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"The genius of the Jewish people is their ability to respond to great challenge, but unfortunately the American Jewish community has not been able to combat comfort," stated American Zionist Council officer Ted Comet last Wednesday.
Addressing prospective and actual members of the Student Zionist Organization, Comet observed that the lack of overt anti-Semitism in America has ironically undermined the value of Jewishness to the American Jew. In the creative Jewish communities of the past, in late 18th century Russia and Europe, Jews were subjected to hostility from outside of their community.
Our American tendency to describe three western religious as parallel--Protestant, Catholic, Jew--is incorrect, he asserted. Judaism, inherently means not only a religion but a peoplehood, although this concept has been forgotten in America, and is hard for both the Jew and non-Jew to understand.
At this point Comet described the role of Israel as the embodiment of the Jewish peoplehood, the central point of the world Jewish community. And Zionism is the active and personal identification of the individual with Israel. Calling the American Council for Judaism (the only anti-Israel American Jewish group) the "Birch Society of American Jewry," he said that in America today most Jews feel mildly pro-Israel, although their involvement is not active or personal. This pro-Israel philosophy is not Zionism, the director of the youth department of the AZC stated.
The entire frame of mind in which Jews outside Israel condescend to help Israelis financially is wrong, in Comet's opinion, for the essence of Zionism is the unity and totality of the people. Therefore Jews in and out of Israel must work as partners, not as older and younger brothers, and the state must be the product of the people as a whole. This concept transcends the idea of a political state, and since it has not yet been realized Zionism was not made useless in 1948, he said.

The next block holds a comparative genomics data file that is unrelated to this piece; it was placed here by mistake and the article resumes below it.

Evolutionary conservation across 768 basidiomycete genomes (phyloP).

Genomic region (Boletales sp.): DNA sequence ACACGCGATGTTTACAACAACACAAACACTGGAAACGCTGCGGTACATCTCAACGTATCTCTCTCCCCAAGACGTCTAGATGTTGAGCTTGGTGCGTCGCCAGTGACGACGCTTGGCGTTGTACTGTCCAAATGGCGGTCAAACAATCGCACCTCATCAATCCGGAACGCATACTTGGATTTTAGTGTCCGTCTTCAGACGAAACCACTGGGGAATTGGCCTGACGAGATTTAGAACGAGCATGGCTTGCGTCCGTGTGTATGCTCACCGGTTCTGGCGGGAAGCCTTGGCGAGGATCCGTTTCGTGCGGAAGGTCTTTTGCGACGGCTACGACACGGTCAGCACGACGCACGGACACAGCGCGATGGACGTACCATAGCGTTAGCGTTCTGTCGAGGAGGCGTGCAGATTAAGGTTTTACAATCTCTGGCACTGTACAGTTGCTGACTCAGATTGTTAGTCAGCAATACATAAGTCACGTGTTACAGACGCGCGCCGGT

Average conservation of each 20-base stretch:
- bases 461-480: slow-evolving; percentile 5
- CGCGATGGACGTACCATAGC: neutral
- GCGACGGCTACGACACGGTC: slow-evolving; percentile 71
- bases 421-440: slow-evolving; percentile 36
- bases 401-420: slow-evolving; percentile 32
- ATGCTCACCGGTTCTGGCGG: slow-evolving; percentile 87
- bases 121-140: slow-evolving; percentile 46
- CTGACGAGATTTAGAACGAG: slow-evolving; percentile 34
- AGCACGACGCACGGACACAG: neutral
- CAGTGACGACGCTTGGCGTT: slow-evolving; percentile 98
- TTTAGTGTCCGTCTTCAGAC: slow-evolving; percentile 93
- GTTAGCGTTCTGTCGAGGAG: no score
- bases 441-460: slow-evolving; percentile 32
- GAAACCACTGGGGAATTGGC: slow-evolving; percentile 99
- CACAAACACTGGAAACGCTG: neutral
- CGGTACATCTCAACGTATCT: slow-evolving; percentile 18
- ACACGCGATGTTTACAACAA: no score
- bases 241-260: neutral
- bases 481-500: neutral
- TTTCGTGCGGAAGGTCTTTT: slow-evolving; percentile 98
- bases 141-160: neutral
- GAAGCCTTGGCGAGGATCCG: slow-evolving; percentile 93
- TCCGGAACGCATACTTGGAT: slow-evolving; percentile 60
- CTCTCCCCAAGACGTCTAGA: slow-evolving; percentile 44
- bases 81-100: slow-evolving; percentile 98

Two historical events of our century had a great impact on Jewish history: the Russian Revolution and World War II. Both served to physically and culturally demolish what had been extremely flourishing centers of Jewish thought.
It was this, said Comet, that suddenly thrust the responsibility for leadership upon the American Jewish community, which was in fact not ready for or capable of it. And out of America has come no Jewish culture. Jewish intellectual work in secular areas, and Jewish education has become negligible and sometimes completely meaningless.
For culture and Jewish thought, then as well as for the embodiment of people-hood, most Jews look to Israel, which has at the present time, and in the foreseeable future will be, the sole source of Jewish creativity.
Comet concluded by outlining the specific goals of Zionist youth movements in college.
Students in the audience represented M.I.T. and B.U. as well as Harvard ask Radcliffe.
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